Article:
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Many people with mental illness do not seek professional help. Beliefs about the causes of their current health problem seem relevant for initiating treatment. Our aim was to find out to what extent the perceived causes of current untreated mental health problems determine whether a person considers herself/himself as having a mental illness, perceives need for professional help and plans to seek help in the near future.
In a cross-sectional study, we examined 207 untreated persons with a depressive syndrome, all fulfilling criteria for a current mental illness as confirmed with a structured diagnostic interview (Mini International Neuropsychiatric Interview). The sample was recruited in the community using adverts, flyers and social media. We elicited causal explanations for the present problem, depression literacy, self-identification as having a mental illness, perceived need for professional help, help-seeking intentions, severity of depressive symptoms (Patient Health Questionnaire – Depression), and whether respondents had previously sought mental healthcare.
Most participants fulfilled diagnostic criteria for a mood disorder (n = 181, 87.4%) and/or neurotic, stress-related and somatoform disorders (n = 120, 58.0%) according to the ICD-10. N = 94 (45.4%) participants had never received mental health treatment previously. Exploratory factor analysis of a list of 25 different causal explanations resulted in five factors: biomedical causes, person-related causes, childhood trauma, current stress and unhealthy behaviour. Attributing the present problem to biomedical causes, person-related causes, childhood trauma and stress were all associated with stronger self-identification as having a mental illness. In persons who had never received mental health treatment previously, attribution to biomedical causes was related to greater perceived need and stronger help-seeking intentions. In those with treatment experience, lower attribution to person-related causes and stress were related to greater perceived need for professional help.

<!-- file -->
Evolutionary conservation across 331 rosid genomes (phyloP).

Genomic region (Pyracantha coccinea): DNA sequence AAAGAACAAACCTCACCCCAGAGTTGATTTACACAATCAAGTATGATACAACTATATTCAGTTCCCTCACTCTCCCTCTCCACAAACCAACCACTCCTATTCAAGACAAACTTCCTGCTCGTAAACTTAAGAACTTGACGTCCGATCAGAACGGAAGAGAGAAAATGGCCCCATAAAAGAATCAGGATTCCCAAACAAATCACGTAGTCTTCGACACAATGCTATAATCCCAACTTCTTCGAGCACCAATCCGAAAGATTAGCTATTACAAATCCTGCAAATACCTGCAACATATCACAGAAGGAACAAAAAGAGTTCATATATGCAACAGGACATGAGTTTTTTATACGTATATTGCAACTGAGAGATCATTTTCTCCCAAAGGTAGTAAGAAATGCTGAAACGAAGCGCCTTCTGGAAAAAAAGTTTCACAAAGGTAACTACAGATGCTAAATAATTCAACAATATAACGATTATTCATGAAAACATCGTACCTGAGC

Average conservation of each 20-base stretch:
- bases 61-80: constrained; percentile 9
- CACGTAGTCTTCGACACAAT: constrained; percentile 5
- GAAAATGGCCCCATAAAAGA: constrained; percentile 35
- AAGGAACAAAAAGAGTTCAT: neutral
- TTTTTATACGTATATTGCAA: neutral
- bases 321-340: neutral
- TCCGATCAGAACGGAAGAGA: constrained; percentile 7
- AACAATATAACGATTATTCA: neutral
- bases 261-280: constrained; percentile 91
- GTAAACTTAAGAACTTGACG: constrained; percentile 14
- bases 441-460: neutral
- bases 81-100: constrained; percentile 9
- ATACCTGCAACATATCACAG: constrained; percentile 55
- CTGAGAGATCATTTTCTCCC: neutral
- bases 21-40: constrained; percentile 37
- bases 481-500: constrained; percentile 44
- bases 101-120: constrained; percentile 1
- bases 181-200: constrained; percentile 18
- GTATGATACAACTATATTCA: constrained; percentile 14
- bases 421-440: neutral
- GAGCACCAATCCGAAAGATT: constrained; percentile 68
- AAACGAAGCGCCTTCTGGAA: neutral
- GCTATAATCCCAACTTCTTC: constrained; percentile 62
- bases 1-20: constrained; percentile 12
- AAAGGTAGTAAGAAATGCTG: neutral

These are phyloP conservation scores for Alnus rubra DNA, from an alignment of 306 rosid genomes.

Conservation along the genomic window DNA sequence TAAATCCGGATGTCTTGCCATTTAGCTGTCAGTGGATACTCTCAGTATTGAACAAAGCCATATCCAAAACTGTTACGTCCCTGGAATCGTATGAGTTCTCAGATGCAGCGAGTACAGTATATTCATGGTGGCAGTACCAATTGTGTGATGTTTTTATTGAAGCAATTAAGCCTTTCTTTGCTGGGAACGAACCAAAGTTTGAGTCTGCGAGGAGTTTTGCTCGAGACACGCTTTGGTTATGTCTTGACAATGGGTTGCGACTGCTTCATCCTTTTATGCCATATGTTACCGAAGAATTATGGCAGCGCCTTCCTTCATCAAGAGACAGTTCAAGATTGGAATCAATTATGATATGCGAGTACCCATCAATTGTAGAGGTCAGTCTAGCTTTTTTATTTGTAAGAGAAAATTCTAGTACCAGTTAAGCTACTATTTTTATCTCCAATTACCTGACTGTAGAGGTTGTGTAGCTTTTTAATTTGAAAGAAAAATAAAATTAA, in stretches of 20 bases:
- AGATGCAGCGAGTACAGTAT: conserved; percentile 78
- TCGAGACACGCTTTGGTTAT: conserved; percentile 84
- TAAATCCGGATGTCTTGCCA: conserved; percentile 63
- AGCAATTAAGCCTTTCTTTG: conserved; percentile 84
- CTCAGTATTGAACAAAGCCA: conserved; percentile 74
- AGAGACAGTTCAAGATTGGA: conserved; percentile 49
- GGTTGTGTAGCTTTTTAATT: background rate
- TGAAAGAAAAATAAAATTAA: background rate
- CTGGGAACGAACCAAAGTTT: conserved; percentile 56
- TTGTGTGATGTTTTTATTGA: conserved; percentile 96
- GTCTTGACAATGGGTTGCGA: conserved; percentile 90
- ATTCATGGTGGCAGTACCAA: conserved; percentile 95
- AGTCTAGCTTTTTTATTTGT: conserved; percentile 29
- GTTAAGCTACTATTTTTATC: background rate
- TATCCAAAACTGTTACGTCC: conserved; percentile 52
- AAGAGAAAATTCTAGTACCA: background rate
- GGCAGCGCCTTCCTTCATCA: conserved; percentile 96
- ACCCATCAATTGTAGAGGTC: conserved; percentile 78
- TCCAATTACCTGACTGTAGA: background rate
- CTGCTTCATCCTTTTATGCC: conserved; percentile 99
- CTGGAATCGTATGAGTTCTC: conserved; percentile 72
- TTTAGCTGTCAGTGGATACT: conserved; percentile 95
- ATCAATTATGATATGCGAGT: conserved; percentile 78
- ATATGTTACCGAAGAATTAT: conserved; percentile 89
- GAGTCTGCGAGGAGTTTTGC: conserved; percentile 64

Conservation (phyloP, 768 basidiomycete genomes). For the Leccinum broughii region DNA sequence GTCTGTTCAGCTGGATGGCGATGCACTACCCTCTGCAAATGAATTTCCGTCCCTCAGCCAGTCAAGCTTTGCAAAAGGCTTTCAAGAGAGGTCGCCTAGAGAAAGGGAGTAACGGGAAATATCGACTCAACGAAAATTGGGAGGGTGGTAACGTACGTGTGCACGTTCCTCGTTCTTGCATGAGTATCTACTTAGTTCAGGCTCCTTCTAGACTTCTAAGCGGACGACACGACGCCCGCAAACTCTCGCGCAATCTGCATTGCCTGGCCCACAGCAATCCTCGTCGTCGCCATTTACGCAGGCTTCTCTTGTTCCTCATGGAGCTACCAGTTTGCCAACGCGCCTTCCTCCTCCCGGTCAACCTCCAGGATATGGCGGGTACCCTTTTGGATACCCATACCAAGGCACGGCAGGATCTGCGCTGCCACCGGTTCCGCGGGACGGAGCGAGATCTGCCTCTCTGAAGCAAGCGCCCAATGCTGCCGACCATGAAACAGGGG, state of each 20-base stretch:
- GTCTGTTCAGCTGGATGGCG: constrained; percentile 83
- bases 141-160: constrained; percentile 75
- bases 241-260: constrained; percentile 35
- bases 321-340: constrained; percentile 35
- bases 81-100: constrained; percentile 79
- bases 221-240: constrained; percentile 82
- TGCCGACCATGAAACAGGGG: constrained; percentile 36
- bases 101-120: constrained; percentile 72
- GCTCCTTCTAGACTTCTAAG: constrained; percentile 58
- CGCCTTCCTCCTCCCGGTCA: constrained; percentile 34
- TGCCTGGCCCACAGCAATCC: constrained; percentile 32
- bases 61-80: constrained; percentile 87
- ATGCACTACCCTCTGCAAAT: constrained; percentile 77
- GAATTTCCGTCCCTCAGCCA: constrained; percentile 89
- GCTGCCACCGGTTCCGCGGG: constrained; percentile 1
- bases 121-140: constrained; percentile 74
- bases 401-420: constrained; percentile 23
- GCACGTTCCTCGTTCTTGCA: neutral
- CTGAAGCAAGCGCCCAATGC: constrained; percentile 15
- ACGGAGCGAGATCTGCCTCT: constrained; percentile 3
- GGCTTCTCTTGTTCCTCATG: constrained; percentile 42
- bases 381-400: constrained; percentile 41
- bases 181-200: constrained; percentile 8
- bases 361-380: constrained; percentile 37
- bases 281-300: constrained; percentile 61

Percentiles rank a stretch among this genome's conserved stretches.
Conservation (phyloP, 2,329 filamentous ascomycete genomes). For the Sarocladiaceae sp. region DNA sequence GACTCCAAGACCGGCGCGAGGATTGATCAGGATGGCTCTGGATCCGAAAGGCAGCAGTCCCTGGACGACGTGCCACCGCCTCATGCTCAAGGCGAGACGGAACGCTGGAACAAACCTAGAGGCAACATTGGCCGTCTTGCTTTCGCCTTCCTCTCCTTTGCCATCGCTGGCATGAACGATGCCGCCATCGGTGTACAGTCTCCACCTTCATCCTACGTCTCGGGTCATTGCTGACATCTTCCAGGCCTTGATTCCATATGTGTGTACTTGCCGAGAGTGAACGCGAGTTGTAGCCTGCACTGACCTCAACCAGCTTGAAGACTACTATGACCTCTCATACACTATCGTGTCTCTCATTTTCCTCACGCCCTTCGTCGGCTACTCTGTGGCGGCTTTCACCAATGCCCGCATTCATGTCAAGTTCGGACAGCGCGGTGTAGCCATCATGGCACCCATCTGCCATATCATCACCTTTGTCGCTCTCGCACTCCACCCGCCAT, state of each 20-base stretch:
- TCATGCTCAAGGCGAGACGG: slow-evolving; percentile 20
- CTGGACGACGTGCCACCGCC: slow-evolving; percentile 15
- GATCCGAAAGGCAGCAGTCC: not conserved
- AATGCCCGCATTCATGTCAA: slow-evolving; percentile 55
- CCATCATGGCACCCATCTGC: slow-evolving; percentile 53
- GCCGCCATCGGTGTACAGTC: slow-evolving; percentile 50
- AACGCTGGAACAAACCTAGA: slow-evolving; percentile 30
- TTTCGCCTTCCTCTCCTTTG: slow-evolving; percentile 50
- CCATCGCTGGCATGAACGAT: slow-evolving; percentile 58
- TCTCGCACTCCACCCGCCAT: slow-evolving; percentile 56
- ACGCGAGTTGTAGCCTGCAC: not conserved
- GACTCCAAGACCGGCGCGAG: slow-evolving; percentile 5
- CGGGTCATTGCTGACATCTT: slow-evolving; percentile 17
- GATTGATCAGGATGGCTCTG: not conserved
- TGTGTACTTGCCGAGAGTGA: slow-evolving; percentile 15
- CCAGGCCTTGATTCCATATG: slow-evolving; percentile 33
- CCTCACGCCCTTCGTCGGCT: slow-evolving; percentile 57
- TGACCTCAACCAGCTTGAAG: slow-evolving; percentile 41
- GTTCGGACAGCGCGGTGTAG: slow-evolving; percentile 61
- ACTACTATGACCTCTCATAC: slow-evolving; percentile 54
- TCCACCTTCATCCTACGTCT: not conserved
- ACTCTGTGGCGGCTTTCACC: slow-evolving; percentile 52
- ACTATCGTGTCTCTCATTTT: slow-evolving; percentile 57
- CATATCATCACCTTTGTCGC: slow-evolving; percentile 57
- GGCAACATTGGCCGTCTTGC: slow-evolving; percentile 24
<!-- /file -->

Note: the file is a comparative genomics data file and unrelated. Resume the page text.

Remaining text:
While several causal explanations are associated with self-identification as having a mental illness, only biomedical attributions seem to be related to increase perceived need and help-seeking intentions, especially in individuals with no treatment experiences. Longitudinal studies investigating causal beliefs and help-seeking are needed to find out how causal attributions guide help-seeking behaviour. From this study it seems possible that portraying professional mental health treatment as not being restricted to biomedical problems would contribute to closing the treatment gap for mental disorders.
A core component of stigma is being set apart as a distinct, dichotomously different kind of person. We examine whether information on a continuum from mental health to mental illness reduces stigma.
Online survey experiment in a quota sample matching the German population for age, gender and region (n = 1679). Participants randomly received information on either (1) a continuum, (2) a strict dichotomy of mental health and mental illness, or (3) no information. We elicited continuity beliefs and stigma toward a person with schizophrenia or depression.
The continuum intervention decreased perceived difference by 0.19 standard deviations (SD, P < 0.001) and increased social acceptance by 0.18 SD (P = 0.003) compared to the no-text condition. These effects were partially mediated by continuity beliefs (proportion mediated, 25% and 26%), which increased by 0.19 SD (P < 0.001). The dichotomy intervention, in turn, decreased continuity beliefs and increased notions of difference, but did not affect social acceptance.
Attitudes towards a person with mental illness can be improved by providing information on a mental health-mental illness continuum.
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